Archives for Cold weather

March Beekeeping

March Beekeeping on the Front Range

While the weather is warming up, March is also the snowiest month of the year in this area, making March beekeeping challenging. This time of year always reminds me of the signs on the way down from I-70. “Truckers you are not down yet. Another 1 1/2 miles of steep grades and sharp curves to go.” (more…)

Cold weather feeding a top-bar hive

During times with the weather is cold enough that your bees must cluster, colder than approximately 55f, they are unable to travel anywhere to get food.  This includes the floor of the top-bar hive.

In order for them to access food, it has to be essentially in contact with the cluster (1/4 inch away or less!). If you feel your bees need resources for cold weather, you must hang any resources, such as fondant or pollen, for your top-bar hive right next to the cluster.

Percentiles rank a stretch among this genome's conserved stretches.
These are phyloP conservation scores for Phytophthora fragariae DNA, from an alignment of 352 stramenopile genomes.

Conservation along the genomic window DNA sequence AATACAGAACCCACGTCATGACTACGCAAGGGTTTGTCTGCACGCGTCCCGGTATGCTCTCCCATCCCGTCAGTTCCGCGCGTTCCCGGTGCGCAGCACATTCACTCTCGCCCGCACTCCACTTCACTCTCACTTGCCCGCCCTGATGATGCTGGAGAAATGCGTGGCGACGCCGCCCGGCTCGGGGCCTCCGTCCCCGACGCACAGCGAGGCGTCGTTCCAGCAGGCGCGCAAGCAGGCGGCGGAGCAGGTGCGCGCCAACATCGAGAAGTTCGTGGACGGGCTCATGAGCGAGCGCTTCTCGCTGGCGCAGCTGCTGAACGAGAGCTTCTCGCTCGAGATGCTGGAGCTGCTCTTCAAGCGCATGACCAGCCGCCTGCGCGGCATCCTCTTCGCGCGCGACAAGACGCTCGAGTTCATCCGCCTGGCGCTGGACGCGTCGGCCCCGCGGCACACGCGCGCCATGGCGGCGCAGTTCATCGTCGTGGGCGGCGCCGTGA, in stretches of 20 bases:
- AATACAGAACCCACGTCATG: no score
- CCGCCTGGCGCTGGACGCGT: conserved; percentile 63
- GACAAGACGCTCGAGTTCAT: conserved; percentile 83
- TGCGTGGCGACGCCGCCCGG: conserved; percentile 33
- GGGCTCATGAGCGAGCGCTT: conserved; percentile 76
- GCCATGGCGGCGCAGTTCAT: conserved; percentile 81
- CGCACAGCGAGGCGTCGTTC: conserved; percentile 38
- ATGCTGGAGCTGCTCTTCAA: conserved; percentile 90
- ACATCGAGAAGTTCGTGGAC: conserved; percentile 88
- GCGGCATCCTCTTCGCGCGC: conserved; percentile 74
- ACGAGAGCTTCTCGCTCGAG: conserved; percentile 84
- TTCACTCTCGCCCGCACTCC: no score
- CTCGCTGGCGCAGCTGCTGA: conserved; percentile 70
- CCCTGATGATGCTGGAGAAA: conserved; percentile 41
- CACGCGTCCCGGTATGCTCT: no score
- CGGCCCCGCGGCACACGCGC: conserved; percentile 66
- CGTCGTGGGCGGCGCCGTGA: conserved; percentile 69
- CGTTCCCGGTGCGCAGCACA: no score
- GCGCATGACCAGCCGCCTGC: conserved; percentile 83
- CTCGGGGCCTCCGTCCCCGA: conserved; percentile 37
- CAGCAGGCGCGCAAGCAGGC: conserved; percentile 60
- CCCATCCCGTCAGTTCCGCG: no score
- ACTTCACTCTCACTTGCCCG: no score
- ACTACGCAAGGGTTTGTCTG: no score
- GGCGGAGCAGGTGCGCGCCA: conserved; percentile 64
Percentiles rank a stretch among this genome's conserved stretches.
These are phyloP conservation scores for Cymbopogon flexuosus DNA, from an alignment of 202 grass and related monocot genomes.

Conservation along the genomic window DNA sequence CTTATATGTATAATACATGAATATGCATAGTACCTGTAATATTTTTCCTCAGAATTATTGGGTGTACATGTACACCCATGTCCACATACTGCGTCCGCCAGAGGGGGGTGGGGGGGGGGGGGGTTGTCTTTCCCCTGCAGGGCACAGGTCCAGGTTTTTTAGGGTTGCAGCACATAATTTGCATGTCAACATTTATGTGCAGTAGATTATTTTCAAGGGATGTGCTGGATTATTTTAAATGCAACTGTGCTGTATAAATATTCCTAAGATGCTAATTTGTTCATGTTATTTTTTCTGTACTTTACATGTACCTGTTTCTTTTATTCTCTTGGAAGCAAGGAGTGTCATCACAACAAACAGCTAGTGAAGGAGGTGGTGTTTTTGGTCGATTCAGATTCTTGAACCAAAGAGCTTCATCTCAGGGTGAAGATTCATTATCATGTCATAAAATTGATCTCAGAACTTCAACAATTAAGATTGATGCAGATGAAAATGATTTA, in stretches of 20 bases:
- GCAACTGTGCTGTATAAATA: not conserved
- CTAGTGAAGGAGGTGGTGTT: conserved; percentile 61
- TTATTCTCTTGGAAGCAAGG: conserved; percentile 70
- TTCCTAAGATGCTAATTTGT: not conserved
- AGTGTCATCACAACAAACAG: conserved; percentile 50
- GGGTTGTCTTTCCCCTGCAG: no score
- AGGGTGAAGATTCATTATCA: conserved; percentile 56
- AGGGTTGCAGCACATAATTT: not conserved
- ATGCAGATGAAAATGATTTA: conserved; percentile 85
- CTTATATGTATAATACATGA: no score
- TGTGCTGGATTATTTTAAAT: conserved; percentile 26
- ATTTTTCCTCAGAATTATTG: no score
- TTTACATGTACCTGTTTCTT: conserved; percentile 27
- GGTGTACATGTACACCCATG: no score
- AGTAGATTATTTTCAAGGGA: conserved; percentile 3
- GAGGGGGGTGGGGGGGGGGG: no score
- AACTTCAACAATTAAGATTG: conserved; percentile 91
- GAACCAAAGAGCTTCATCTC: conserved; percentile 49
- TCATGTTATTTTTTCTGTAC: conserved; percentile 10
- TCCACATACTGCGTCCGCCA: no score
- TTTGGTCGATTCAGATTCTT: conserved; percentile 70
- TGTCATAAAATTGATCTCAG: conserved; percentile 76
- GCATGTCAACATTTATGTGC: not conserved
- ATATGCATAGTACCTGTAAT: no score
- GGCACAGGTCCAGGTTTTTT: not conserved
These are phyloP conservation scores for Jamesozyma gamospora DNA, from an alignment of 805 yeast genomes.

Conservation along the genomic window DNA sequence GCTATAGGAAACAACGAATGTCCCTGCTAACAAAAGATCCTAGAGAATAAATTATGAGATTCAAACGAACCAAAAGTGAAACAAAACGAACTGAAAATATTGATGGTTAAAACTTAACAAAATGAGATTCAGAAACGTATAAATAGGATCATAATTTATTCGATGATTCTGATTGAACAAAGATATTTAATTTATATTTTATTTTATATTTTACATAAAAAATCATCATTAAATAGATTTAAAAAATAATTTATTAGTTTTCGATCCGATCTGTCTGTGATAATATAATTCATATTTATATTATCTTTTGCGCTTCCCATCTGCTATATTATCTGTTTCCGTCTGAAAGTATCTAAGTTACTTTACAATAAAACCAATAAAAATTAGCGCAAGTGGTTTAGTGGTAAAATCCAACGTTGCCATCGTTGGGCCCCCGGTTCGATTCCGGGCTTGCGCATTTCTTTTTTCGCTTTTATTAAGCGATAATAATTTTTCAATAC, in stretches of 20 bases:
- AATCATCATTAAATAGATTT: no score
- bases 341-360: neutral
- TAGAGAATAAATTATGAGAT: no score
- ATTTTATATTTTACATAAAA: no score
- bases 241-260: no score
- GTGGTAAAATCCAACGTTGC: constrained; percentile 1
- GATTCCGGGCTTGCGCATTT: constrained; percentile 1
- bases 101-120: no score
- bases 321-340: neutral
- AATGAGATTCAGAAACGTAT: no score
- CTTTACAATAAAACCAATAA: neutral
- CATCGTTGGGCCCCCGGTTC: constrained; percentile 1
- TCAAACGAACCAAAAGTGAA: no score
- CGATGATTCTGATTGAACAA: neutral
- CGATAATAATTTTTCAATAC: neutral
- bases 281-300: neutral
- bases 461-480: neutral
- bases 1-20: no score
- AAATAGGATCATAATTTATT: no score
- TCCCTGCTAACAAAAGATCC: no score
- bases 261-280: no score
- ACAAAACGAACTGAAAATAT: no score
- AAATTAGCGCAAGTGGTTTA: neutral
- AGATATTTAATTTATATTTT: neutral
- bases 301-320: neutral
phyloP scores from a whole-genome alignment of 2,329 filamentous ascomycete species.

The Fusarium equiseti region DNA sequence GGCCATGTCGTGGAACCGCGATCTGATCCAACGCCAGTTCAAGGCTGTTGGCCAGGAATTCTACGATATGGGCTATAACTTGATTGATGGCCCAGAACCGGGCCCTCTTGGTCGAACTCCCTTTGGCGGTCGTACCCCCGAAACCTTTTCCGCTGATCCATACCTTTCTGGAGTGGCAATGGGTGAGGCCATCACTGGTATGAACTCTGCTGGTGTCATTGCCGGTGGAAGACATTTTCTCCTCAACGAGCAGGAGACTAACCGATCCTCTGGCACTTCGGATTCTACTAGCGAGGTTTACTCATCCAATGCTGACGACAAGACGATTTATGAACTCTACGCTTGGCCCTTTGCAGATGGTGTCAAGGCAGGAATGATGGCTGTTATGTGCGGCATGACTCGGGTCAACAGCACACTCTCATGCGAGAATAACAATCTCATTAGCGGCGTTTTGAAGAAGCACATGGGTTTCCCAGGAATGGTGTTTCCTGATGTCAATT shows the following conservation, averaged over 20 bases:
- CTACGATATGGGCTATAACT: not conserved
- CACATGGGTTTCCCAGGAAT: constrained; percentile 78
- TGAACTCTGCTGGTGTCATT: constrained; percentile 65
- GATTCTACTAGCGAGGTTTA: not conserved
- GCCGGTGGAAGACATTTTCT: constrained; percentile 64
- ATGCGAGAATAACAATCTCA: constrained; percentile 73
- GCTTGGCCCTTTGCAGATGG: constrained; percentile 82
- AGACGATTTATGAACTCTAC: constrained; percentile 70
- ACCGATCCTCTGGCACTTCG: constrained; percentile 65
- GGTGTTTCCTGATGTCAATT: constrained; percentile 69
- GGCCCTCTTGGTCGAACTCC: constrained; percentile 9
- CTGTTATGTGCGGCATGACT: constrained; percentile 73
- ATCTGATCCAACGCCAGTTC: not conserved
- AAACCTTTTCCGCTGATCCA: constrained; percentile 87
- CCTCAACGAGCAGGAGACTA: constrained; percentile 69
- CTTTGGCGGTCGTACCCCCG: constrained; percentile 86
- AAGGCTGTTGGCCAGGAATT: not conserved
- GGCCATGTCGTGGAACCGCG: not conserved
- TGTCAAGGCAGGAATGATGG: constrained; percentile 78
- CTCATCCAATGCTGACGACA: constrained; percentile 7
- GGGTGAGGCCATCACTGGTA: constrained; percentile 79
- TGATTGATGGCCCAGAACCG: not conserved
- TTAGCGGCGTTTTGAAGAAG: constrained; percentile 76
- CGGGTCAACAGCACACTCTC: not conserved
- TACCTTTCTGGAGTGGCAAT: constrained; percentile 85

You can use cheese cloth, or another porous sack, like an onion bag to hang your feed. Form the fondant into a thin sheet resembling the shape of a comb, and staple the bag to a top-bar.  You then insert your feed bar right next to the cluster, so they can come in contact with the cluster if they need to.

For short cold periods, if your hive is established and there are stores present, this may not be necessary.  For newly installed packages, or swarms with no resources, it becomes more important.

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